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Serbian protest targets gay pride march

Riot police in the Serbian capital Belgrade fought running battles with hundreds of far-right supporters who tried to disrupt a gay pride march.
Riot police gather as a gay pride parade moves along a street in Belgrade on Sunday. (Darko Vojinovic/Associated Press)

Riot police in the Serbian capital Belgrade fought running battles with hundreds of far-right supporters who tried to disrupt a gay pride march on Sunday.

Several dozen people were hurt, officials said.

The rioters also hurled petrol bombs at the headquarters of the ruling pro-Western Democratic Party, setting the garage of the building on fire.

Thousands of police officers sealed off the streets in the capital where the march took place, repeatedly clashing at several locations with rioters who were trying to burst through security cordons.

The protesters, chanting "Death to homosexuals," hurled bricks, stones, glass bottles and firecrackers at riot police.

Protesters smash windows, attack police car

Several parked cars and shop windows were damaged and at least one police vehicle was set on fire.

Police fired tear gas and deployed armoured vehicles to disperse the charging protesters in the heart of Belgrade even after the brief pride march ended.

Hospital officials said at least 46 people, most of them police officers, were injured. Police said several rioters were arrested.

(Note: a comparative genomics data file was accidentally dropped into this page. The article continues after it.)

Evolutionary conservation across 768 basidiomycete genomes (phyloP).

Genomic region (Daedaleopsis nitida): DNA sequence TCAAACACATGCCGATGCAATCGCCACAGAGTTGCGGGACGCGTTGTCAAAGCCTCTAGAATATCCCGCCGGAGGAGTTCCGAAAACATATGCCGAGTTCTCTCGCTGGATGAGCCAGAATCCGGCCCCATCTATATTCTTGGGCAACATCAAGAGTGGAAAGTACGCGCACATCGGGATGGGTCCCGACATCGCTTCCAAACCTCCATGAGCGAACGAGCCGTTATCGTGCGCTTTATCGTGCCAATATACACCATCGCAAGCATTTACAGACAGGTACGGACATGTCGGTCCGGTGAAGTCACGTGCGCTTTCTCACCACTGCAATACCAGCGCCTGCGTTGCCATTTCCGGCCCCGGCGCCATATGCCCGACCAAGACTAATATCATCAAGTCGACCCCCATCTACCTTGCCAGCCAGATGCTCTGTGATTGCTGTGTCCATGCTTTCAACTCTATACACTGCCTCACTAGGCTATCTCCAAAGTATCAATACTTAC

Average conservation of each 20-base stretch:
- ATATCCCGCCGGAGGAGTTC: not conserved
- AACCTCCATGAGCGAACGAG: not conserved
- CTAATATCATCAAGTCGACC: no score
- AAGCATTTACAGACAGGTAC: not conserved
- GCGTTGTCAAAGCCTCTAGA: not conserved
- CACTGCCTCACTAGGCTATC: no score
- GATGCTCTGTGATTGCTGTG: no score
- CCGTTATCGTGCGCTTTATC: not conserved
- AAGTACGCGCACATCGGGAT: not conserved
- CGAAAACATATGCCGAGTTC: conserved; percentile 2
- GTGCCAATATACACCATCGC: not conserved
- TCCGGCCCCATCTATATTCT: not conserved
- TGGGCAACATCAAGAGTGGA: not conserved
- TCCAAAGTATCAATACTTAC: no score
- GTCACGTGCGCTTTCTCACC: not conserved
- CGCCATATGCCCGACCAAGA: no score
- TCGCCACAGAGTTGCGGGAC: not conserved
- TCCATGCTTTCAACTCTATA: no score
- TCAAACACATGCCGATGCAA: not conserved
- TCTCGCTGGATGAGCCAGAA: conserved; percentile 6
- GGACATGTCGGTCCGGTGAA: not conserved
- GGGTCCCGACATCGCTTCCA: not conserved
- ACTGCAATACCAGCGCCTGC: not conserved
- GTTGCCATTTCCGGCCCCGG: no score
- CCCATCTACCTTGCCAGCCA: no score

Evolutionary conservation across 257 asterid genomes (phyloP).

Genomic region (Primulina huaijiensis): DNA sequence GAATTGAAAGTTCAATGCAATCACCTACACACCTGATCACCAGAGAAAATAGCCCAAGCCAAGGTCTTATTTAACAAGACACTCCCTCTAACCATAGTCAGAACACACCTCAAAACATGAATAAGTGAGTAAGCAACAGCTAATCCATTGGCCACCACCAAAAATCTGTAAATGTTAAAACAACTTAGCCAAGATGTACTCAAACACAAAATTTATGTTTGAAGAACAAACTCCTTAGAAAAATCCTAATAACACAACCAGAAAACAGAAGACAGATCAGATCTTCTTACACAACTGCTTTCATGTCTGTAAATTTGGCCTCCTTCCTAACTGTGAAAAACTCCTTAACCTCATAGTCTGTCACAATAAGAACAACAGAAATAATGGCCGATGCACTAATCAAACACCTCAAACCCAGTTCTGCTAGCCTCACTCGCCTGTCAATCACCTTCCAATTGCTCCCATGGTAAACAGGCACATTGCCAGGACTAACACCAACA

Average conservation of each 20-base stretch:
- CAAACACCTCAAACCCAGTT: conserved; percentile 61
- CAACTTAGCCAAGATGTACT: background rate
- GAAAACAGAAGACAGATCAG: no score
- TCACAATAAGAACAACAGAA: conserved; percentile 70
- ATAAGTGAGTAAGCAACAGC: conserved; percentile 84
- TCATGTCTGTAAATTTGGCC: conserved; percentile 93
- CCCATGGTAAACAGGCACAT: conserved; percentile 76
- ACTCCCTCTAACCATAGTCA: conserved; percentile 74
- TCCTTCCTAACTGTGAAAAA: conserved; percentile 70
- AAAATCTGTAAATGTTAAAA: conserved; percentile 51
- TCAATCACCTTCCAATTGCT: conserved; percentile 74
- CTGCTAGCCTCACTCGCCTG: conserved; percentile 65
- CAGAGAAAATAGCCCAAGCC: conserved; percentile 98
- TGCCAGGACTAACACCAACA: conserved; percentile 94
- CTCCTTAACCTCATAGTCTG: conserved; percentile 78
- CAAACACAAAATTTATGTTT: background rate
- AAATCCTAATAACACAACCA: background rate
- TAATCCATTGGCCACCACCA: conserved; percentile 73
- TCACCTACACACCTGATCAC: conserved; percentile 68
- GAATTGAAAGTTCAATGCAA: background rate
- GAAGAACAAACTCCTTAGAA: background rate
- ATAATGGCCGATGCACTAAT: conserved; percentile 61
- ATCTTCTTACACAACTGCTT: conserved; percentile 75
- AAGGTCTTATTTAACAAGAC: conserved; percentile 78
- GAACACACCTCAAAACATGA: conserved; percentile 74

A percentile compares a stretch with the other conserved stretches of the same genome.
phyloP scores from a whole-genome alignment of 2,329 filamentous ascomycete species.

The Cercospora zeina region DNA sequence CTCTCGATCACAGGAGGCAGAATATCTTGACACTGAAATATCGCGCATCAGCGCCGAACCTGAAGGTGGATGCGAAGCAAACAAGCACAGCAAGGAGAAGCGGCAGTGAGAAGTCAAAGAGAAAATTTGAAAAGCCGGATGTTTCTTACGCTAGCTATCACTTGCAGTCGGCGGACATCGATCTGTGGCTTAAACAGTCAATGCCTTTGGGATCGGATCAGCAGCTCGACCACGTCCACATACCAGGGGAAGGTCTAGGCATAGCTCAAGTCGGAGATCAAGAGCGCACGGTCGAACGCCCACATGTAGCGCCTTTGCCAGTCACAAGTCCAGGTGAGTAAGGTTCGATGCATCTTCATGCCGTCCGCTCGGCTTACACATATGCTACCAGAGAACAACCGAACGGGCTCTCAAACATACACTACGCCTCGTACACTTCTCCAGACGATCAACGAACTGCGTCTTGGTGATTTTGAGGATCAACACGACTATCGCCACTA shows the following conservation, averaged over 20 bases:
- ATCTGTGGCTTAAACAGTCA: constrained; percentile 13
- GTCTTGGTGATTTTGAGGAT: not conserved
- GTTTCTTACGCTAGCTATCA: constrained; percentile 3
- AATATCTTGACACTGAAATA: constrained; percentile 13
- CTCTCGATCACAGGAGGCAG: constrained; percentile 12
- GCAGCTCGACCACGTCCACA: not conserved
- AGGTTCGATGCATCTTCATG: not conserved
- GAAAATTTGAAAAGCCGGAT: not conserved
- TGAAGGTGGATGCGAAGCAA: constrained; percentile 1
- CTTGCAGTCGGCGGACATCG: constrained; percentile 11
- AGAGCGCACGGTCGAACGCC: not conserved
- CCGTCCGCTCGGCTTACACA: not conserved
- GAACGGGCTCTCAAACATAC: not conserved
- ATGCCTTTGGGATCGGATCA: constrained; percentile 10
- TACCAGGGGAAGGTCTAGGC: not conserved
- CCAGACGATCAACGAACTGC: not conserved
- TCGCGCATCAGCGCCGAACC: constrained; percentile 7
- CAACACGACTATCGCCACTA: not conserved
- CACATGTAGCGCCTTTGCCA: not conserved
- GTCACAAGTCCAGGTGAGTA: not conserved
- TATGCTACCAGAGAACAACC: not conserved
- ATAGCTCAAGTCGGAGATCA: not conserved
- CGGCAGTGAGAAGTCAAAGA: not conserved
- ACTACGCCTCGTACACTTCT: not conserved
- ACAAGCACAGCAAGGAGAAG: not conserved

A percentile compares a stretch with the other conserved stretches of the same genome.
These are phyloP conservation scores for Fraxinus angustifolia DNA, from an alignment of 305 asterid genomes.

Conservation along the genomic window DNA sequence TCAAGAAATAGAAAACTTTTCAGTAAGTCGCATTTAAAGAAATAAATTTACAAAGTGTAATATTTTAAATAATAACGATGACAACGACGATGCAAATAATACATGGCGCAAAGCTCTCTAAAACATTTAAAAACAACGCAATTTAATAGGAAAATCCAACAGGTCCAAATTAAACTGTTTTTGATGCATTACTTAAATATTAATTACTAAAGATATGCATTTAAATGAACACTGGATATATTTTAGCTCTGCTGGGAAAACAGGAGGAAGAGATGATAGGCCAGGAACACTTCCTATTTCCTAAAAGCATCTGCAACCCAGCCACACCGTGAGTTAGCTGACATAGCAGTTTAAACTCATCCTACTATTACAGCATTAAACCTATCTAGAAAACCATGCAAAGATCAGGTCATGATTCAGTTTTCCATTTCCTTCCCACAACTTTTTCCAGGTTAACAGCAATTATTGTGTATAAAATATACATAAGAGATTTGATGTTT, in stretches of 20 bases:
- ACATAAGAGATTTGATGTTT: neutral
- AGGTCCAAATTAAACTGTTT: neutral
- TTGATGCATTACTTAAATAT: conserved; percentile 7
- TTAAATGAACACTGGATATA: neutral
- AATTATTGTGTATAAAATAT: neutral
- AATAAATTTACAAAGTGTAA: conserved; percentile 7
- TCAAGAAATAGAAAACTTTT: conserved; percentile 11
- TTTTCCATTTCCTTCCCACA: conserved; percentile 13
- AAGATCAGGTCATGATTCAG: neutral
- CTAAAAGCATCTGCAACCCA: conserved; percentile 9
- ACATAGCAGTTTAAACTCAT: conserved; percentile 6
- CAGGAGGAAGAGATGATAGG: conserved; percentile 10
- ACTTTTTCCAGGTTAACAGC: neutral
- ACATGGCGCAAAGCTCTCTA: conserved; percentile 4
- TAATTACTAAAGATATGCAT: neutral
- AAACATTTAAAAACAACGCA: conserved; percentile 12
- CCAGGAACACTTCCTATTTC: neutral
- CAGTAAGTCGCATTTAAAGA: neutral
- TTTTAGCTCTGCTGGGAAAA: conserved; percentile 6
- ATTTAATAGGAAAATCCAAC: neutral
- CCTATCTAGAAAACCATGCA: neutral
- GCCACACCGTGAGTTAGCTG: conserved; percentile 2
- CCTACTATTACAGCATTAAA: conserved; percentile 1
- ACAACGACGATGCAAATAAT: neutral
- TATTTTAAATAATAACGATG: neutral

Right-wing groups say the gay events are contrary to Serbian family and religious values. Most of the rioters Sunday were young football fans whose groups have been infiltrated by neo-Nazi and other extremist organizations.

Sunday's march was viewed as a major test for Serbia's government, which has launched pro-Western reforms and pledged to protect human rights as it seeks European Union membership.

Right-wing groups broke up a pride march in 2001 and forced the cancellation of last year's event.

Riot police protect activists in Belgrade park

Vincent Degert, the head of the EU mission in Serbia, addressed around 1,000 gay activists and their supporters who gathered at a downtown Belgrade park, which was surrounded by riot police, including armoured vehicles.

"I am confident that the authorities have taken a very clear orientation. President [Boris] Tadic was very clear on this issue and I believe that we are moving in the right direction," he said.

The brief 15-minute march ended without violence, with the participants heading into a downtown hall for a party.

Some chanted, "We have succeeded."

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